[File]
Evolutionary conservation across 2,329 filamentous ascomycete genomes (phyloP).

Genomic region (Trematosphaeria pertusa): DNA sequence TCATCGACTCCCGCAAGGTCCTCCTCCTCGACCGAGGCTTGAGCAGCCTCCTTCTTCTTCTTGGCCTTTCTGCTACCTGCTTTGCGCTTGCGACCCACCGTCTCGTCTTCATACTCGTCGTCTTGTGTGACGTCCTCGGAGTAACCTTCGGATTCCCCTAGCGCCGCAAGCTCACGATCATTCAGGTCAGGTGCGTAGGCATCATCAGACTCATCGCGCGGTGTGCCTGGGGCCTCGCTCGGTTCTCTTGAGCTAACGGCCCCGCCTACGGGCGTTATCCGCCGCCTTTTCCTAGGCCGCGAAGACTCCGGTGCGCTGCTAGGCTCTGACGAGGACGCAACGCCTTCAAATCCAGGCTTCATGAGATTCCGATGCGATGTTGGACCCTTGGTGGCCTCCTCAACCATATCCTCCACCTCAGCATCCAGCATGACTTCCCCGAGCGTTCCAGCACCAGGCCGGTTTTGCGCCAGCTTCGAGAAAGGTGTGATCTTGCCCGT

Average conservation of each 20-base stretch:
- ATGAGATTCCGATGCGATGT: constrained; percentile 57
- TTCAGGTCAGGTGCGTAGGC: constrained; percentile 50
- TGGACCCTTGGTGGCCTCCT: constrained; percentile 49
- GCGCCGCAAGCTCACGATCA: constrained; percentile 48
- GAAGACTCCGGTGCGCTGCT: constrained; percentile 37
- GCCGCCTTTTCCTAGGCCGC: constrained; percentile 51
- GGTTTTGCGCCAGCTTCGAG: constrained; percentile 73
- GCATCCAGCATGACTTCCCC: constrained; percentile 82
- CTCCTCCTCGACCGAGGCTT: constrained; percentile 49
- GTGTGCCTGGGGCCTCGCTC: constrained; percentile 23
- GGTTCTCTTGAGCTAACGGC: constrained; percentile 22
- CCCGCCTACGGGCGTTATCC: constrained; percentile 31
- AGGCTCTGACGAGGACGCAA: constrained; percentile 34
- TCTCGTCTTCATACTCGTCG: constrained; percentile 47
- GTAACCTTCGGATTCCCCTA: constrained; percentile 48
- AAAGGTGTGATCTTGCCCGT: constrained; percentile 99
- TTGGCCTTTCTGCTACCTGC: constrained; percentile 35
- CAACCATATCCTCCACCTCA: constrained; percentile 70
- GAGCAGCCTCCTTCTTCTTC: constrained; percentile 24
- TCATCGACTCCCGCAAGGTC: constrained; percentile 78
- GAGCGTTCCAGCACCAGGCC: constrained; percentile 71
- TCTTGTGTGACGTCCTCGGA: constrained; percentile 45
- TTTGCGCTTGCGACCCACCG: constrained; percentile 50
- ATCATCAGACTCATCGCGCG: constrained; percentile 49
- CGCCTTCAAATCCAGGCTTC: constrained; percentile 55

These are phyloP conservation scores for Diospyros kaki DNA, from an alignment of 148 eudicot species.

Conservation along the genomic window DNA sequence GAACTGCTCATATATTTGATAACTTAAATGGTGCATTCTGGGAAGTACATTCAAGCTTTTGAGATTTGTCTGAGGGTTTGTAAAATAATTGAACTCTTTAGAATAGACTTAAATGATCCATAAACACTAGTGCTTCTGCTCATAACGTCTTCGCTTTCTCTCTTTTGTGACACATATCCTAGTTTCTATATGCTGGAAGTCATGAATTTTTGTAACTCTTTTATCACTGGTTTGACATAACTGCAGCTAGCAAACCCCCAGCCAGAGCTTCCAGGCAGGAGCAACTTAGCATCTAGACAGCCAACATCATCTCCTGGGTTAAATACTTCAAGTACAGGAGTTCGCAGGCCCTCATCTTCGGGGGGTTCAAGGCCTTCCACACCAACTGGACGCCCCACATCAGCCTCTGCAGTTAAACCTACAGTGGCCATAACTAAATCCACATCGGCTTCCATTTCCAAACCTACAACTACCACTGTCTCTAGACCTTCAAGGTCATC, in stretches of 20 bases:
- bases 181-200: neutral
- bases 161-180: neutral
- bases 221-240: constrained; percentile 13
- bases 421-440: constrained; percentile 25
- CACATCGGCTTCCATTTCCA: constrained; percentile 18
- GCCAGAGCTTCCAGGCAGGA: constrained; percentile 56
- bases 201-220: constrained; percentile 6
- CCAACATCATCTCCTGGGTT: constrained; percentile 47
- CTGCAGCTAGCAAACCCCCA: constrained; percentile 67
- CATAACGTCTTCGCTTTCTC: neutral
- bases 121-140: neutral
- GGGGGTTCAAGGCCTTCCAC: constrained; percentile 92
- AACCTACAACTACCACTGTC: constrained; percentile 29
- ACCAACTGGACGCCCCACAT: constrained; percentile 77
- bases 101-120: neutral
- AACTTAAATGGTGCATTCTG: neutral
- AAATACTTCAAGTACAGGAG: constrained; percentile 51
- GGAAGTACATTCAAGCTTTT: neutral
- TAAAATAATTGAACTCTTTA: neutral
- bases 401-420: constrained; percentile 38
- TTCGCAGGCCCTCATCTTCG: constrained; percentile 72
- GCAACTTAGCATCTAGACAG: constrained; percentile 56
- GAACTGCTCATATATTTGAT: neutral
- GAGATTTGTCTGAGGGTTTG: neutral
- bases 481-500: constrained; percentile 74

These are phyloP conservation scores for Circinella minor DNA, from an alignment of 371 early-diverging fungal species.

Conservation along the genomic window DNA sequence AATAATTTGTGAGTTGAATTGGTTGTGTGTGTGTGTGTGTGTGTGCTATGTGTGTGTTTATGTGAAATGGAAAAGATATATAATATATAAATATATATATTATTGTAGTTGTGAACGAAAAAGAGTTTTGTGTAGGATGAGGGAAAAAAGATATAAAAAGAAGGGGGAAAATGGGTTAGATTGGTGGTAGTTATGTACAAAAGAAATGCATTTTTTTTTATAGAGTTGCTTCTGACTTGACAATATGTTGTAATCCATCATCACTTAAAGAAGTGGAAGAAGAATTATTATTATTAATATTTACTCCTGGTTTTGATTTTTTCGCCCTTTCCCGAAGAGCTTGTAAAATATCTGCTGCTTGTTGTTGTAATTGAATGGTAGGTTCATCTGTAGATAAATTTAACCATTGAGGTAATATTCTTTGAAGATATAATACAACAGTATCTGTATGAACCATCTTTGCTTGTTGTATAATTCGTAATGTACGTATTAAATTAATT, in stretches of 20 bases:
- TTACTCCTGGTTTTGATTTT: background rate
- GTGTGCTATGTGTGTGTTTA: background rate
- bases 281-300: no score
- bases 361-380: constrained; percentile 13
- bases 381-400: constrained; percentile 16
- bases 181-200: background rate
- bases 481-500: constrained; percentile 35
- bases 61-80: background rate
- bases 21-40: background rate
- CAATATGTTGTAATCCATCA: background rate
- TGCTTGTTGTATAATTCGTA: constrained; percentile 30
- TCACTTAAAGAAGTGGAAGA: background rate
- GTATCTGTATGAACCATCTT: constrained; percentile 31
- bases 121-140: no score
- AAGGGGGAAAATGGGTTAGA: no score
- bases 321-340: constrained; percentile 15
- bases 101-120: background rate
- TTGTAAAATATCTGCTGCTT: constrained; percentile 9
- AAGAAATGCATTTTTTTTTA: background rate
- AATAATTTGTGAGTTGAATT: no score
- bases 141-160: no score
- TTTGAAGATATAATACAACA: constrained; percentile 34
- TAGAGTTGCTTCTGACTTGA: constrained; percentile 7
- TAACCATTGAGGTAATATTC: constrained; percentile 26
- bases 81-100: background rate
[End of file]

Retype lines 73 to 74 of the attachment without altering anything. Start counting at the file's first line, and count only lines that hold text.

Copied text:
- bases 321-340: constrained; percentile 15
- bases 101-120: background rate